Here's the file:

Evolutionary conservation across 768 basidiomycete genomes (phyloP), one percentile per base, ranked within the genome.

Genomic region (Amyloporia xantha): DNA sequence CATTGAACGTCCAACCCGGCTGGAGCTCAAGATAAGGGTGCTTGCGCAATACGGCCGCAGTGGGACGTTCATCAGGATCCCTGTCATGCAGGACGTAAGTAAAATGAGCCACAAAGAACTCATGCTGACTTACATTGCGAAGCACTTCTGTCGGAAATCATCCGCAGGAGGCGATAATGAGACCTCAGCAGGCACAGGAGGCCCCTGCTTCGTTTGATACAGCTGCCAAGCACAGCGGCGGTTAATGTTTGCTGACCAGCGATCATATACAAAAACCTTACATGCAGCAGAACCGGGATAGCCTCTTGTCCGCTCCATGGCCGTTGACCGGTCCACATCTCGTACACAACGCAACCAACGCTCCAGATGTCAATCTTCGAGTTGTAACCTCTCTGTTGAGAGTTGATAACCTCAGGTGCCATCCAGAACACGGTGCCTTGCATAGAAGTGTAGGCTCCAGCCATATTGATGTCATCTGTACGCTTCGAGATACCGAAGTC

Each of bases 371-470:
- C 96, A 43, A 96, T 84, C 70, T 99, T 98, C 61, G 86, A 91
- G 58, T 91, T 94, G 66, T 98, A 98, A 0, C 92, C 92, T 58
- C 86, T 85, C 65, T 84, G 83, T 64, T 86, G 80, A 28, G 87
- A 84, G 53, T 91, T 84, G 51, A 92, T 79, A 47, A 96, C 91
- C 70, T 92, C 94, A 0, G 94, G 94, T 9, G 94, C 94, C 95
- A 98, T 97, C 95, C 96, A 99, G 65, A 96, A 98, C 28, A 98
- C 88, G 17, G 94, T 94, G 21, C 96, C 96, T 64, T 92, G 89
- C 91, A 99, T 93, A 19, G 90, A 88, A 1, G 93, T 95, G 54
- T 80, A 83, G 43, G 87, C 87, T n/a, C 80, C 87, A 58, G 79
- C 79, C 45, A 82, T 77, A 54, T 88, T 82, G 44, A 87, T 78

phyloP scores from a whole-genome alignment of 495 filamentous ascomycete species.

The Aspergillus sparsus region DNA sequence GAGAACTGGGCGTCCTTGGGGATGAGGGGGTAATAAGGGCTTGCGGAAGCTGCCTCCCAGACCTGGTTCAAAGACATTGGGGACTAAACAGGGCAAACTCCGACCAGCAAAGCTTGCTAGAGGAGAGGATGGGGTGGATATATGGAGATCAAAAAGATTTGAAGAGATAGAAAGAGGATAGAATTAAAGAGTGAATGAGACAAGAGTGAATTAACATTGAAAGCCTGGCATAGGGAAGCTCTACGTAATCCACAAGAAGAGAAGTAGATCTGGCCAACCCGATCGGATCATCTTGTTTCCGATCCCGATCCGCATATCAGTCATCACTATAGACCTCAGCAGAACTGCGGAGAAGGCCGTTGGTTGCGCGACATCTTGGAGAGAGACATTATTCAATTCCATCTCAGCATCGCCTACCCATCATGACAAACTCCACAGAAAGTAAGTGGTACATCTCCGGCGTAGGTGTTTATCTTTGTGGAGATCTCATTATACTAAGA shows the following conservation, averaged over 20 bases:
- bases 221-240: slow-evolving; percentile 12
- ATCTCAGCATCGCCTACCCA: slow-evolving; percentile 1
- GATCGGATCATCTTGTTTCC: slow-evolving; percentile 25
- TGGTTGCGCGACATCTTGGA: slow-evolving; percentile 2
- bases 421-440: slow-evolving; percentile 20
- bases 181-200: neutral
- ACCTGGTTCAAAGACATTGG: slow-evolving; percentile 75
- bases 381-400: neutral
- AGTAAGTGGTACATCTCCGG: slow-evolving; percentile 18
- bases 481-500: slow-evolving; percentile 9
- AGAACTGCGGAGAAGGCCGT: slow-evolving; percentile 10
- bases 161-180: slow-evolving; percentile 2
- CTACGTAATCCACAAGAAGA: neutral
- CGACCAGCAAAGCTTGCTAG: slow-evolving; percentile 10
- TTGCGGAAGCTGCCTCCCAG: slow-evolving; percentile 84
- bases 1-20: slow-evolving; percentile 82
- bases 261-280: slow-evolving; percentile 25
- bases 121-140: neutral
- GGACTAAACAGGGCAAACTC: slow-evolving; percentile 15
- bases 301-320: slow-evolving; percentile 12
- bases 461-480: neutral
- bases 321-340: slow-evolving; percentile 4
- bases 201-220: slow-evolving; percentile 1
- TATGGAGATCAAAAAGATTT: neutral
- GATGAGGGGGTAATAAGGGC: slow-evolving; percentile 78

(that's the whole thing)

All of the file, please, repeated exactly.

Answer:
Evolutionary conservation across 768 basidiomycete genomes (phyloP), one percentile per base, ranked within the genome.

Genomic region (Amyloporia xantha): DNA sequence CATTGAACGTCCAACCCGGCTGGAGCTCAAGATAAGGGTGCTTGCGCAATACGGCCGCAGTGGGACGTTCATCAGGATCCCTGTCATGCAGGACGTAAGTAAAATGAGCCACAAAGAACTCATGCTGACTTACATTGCGAAGCACTTCTGTCGGAAATCATCCGCAGGAGGCGATAATGAGACCTCAGCAGGCACAGGAGGCCCCTGCTTCGTTTGATACAGCTGCCAAGCACAGCGGCGGTTAATGTTTGCTGACCAGCGATCATATACAAAAACCTTACATGCAGCAGAACCGGGATAGCCTCTTGTCCGCTCCATGGCCGTTGACCGGTCCACATCTCGTACACAACGCAACCAACGCTCCAGATGTCAATCTTCGAGTTGTAACCTCTCTGTTGAGAGTTGATAACCTCAGGTGCCATCCAGAACACGGTGCCTTGCATAGAAGTGTAGGCTCCAGCCATATTGATGTCATCTGTACGCTTCGAGATACCGAAGTC

Each of bases 371-470:
- C 96, A 43, A 96, T 84, C 70, T 99, T 98, C 61, G 86, A 91
- G 58, T 91, T 94, G 66, T 98, A 98, A 0, C 92, C 92, T 58
- C 86, T 85, C 65, T 84, G 83, T 64, T 86, G 80, A 28, G 87
- A 84, G 53, T 91, T 84, G 51, A 92, T 79, A 47, A 96, C 91
- C 70, T 92, C 94, A 0, G 94, G 94, T 9, G 94, C 94, C 95
- A 98, T 97, C 95, C 96, A 99, G 65, A 96, A 98, C 28, A 98
- C 88, G 17, G 94, T 94, G 21, C 96, C 96, T 64, T 92, G 89
- C 91, A 99, T 93, A 19, G 90, A 88, A 1, G 93, T 95, G 54
- T 80, A 83, G 43, G 87, C 87, T n/a, C 80, C 87, A 58, G 79
- C 79, C 45, A 82, T 77, A 54, T 88, T 82, G 44, A 87, T 78

phyloP scores from a whole-genome alignment of 495 filamentous ascomycete species.

The Aspergillus sparsus region DNA sequence GAGAACTGGGCGTCCTTGGGGATGAGGGGGTAATAAGGGCTTGCGGAAGCTGCCTCCCAGACCTGGTTCAAAGACATTGGGGACTAAACAGGGCAAACTCCGACCAGCAAAGCTTGCTAGAGGAGAGGATGGGGTGGATATATGGAGATCAAAAAGATTTGAAGAGATAGAAAGAGGATAGAATTAAAGAGTGAATGAGACAAGAGTGAATTAACATTGAAAGCCTGGCATAGGGAAGCTCTACGTAATCCACAAGAAGAGAAGTAGATCTGGCCAACCCGATCGGATCATCTTGTTTCCGATCCCGATCCGCATATCAGTCATCACTATAGACCTCAGCAGAACTGCGGAGAAGGCCGTTGGTTGCGCGACATCTTGGAGAGAGACATTATTCAATTCCATCTCAGCATCGCCTACCCATCATGACAAACTCCACAGAAAGTAAGTGGTACATCTCCGGCGTAGGTGTTTATCTTTGTGGAGATCTCATTATACTAAGA shows the following conservation, averaged over 20 bases:
- bases 221-240: slow-evolving; percentile 12
- ATCTCAGCATCGCCTACCCA: slow-evolving; percentile 1
- GATCGGATCATCTTGTTTCC: slow-evolving; percentile 25
- TGGTTGCGCGACATCTTGGA: slow-evolving; percentile 2
- bases 421-440: slow-evolving; percentile 20
- bases 181-200: neutral
- ACCTGGTTCAAAGACATTGG: slow-evolving; percentile 75
- bases 381-400: neutral
- AGTAAGTGGTACATCTCCGG: slow-evolving; percentile 18
- bases 481-500: slow-evolving; percentile 9
- AGAACTGCGGAGAAGGCCGT: slow-evolving; percentile 10
- bases 161-180: slow-evolving; percentile 2
- CTACGTAATCCACAAGAAGA: neutral
- CGACCAGCAAAGCTTGCTAG: slow-evolving; percentile 10
- TTGCGGAAGCTGCCTCCCAG: slow-evolving; percentile 84
- bases 1-20: slow-evolving; percentile 82
- bases 261-280: slow-evolving; percentile 25
- bases 121-140: neutral
- GGACTAAACAGGGCAAACTC: slow-evolving; percentile 15
- bases 301-320: slow-evolving; percentile 12
- bases 461-480: neutral
- bases 321-340: slow-evolving; percentile 4
- bases 201-220: slow-evolving; percentile 1
- TATGGAGATCAAAAAGATTT: neutral
- GATGAGGGGGTAATAAGGGC: slow-evolving; percentile 78